Those areas, Gruden said, include everything from run defense to offensive execution and special teams. If it sounds like every area of the team has something to prove, it does. Anything Gruden deems as potentially costing the team a win is simply unacceptable. That includes field position, or the lack there of, and drive-killing penalties.
"It's not perfect, nothing's perfect," Gruden said. "Defensively, statistically, we're doing some good things. We got off to a great start last week, but I didn't like the way we defended the run overall in the second half. I thought we played a little bit high. I thought Miami got some good movement against us. I'd like to see the second group finish the game stronger in the third and fourth quarter.
"I'd like to see the offense stay away from penalties. The opening couple of possessions that the starters have been in there, we've had penalties that have stymied drives, and it's disgusting. It's horrific. It's going to lose us football games.
"I'd like to see some returns. I'd like to see us return a ball. We haven't had some balls to play, really. We've had some touchbacks and fair catches, but I'd like to see our return game get going. If you want me to keep going, I'll keep going. We're not the dream team right now. We've got a long way to go. We need to see a lot more overall team execution."
Other comments from Head Coach Jon Gruden
On Blue Adams' transition from cornerback to safety: "A lot of guys do that nowadays, and if you're in these meeting and in all these run-fit drills and you have some intelligence, you have a chance to do it. Blue Adams is a tough guy. He's a solid special teams guy and a pretty good tackler. He's a football junkie, and those are the kind of guys who make that transition. He's done well for himself. He's proven he can make the calls and handle the adjustments. He's got coverage ability. He'll tackle you. He's getting better and better the more he plays there."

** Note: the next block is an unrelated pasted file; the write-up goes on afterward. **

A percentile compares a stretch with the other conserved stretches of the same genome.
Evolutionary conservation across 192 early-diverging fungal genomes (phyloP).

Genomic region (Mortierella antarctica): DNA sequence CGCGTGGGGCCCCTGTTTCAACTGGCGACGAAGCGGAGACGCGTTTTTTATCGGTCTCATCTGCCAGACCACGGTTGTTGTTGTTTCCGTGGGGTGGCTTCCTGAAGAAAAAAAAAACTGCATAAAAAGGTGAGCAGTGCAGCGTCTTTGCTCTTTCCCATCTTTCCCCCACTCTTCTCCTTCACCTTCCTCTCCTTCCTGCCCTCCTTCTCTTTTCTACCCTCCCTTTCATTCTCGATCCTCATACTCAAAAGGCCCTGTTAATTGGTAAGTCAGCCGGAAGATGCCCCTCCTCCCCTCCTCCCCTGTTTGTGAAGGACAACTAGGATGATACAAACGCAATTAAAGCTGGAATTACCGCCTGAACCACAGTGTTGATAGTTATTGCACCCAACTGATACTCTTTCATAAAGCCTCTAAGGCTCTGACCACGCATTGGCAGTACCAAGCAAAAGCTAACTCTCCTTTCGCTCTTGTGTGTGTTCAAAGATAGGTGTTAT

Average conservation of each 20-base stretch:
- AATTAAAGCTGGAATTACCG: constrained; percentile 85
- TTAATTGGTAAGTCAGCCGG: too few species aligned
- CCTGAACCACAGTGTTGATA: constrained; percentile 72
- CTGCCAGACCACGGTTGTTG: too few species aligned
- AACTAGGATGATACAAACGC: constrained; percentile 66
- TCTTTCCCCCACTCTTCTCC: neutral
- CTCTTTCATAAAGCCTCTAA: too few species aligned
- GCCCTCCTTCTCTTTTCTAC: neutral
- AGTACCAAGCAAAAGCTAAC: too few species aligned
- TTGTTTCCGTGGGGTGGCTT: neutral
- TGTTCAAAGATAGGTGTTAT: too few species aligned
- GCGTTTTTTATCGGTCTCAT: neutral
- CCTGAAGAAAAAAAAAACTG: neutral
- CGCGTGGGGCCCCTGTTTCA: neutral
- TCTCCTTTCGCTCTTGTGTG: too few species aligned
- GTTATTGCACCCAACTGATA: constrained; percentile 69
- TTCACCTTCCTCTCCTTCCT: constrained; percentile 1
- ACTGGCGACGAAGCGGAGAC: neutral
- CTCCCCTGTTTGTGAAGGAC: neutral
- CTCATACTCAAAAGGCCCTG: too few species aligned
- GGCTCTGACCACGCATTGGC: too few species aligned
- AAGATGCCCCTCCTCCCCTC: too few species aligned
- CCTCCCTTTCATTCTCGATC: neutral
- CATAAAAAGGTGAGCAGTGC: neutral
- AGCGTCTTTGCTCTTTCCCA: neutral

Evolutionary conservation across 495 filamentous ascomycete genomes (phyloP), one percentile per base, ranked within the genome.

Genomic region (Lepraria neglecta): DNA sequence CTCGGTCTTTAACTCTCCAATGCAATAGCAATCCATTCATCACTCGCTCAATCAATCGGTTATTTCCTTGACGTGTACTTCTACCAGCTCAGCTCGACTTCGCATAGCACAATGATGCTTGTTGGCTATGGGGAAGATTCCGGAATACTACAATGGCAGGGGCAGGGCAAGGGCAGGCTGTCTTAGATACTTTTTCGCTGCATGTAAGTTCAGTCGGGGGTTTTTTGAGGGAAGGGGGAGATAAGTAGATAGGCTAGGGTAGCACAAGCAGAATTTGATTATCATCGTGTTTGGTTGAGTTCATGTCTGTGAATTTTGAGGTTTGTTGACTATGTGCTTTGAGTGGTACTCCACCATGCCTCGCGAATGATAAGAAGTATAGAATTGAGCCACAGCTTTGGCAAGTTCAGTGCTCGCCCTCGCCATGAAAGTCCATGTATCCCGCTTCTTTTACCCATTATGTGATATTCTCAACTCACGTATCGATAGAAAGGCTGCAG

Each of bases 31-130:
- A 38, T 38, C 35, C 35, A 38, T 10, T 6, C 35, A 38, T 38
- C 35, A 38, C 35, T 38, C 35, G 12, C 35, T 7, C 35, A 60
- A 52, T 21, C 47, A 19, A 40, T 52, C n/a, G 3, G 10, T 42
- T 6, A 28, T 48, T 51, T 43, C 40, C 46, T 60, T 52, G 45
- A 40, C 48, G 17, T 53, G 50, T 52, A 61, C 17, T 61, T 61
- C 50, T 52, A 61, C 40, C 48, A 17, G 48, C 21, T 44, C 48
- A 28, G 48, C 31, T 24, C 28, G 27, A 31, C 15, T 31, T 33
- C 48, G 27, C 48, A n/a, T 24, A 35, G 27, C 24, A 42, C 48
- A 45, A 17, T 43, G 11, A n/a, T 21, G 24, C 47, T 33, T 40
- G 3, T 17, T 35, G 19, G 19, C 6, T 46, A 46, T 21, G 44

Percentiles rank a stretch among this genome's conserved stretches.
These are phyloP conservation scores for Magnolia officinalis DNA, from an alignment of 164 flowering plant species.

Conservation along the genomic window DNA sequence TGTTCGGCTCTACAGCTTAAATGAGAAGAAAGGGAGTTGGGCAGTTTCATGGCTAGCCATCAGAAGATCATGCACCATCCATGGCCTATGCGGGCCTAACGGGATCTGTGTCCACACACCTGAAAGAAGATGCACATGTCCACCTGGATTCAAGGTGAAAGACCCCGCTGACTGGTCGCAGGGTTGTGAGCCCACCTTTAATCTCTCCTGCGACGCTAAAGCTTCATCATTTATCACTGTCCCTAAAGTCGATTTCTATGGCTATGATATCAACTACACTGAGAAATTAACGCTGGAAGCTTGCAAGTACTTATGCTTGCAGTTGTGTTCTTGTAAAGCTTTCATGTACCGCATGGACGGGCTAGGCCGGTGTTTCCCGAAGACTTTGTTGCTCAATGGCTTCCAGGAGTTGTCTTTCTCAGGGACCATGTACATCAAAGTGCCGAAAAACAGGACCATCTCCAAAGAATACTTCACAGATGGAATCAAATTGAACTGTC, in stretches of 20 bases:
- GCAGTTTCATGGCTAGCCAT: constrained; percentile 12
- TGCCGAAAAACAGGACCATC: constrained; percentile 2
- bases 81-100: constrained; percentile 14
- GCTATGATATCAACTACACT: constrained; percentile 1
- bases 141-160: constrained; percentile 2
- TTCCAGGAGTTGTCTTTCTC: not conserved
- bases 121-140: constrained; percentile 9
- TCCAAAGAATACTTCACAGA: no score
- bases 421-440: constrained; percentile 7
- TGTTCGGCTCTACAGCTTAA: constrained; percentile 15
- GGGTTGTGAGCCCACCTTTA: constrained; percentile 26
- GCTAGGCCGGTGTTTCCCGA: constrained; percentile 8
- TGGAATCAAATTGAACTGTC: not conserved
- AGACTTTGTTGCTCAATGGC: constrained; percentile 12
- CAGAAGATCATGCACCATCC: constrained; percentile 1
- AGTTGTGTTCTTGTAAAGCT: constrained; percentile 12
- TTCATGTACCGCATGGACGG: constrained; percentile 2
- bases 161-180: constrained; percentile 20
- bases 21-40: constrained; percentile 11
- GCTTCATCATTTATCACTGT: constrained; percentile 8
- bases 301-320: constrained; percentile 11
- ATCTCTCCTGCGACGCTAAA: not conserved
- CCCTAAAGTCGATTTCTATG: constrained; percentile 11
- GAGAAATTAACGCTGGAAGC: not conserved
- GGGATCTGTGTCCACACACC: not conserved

On if the quarterback rotation will stay the same for Saturday's game: "Yes, I believe so. I'm not going to make any statements that I can't back up right now. We'll see how it goes in the next couple of days. If everything goes as planned, it will be somewhat the same."
On the decision to hold certain veterans out of preseason games: "I'm not giving anybody preferential treatment. Giving a guy no reps in a preseason game is not a reward to them; it's a reward to the guys who get to play. It's a reward to David Boston. It's a reward to Barrett Ruud – to some of these guys who have worked extremely hard who are going to get a chance to play in a preseason game. Some of these guys didn't get a chance to play at all last year at linebacker or wide receiver, etc., so the preseason is really a chance for us to see where they are and a great tool to evaluate them."
On Joey Galloway's lack of preseason playing time: "Galloway's taken his turns out here [at practice], and once again I'm not going to compare some of the other receivers to Galloway. He's 33 or 34 years old, and he's going to play a little bit in this game. He's never been a guy to really ring it up in the preseason for anybody. He's got a different training program. I've had to adjust a lot of my schedules and beliefs around this kind of athlete."